Sheriff refuses to accept guilty pleas

A man’s guilty pleas were rejected after he revealed he had only pleaded because he could not get a lawyer to come to Shetland.

Andrew Crawford, from Alloa, tried to plead guilty to two assault charges at a hearing at Lerwick Sheriff Court today (Thursday).

But the 50-year-old, representing himself over the phone, said he did not agree with the charges against him and had wanted to put his version of events across in court.

Crawford said that no lawyer had been “willing to travel to Shetland” to represent him, though, so decided to plead guilty instead.

Sheriff Ian Cruickshank said he could only accept a plea of guilty if someone accepted their guilt – and if not, the matter would have to proceed to a trial.

Both Crawford and his co-accused, 50-year-old Paul McKenna, are accused of a string of incidents at the NorthLink ferry terminal in Holmsgarth on 30th March.

Crawford is accused of assaulting one NorthLink employee by hitting him on the head, pulling his head down and attempting to knee him in the head.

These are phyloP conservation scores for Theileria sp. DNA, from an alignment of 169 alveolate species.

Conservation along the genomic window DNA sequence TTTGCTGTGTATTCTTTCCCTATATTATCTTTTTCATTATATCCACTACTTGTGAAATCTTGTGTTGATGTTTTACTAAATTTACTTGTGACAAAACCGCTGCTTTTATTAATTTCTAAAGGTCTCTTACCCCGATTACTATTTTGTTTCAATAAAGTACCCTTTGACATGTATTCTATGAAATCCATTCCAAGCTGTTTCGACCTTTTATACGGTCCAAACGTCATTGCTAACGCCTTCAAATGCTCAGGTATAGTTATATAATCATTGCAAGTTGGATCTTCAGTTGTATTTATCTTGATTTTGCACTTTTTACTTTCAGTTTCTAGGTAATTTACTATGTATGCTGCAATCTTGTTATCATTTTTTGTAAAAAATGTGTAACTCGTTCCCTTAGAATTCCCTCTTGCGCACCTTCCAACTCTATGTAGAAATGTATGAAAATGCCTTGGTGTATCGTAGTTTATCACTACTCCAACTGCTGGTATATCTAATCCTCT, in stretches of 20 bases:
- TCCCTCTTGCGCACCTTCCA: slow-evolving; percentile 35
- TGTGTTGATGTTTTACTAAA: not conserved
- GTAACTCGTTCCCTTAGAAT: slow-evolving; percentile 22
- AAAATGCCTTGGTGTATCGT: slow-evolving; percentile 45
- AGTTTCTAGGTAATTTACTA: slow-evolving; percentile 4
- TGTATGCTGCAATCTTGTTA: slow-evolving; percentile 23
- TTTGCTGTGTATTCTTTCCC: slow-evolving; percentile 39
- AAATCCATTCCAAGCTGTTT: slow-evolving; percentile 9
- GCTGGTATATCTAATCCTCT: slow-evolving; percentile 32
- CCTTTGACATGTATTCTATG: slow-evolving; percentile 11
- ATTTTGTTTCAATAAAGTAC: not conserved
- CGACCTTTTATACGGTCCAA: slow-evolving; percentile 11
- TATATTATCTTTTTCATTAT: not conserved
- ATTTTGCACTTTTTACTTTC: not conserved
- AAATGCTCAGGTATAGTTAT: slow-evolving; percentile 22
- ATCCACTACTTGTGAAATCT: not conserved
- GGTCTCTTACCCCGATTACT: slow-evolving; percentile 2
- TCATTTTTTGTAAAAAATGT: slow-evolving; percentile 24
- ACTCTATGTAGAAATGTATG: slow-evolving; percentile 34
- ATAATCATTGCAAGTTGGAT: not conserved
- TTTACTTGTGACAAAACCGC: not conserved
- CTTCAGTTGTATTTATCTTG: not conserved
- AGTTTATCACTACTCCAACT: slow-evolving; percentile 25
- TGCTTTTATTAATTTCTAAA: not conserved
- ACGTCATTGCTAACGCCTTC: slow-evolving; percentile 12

He is also accused of punching another NorthLink employee, a woman, on the head.

But asked about the incidents by Sheriff Cruickshank, Crawford denied that version of events.

In relation to punching the female NorthLink employee, Crawford said: “She grabbed a hold of me from behind. I did hit her but I didn’t know what was going on.”

McKenna, from West Dunbartonshire, has been charged with assaulting a police officer and struggling violently with police, as well as making sexually suggestive gestures to them.

He is also accused of failing to give details without a reasonable excuse.

McKenna denies all of the charges.

Procurator fiscal Duncan MacKenzie said he was “clearly not accepting” Crawford’s version of the story, and the matter would have to proceed to trial.

Sheriff Cruickshank agreed, saying he could not accept Crawford’s guilty pleas “given the explanation given”.

The case will go to trial on 2nd November, with Crawford told he would either have to represent himself or find a solicitor in that time.


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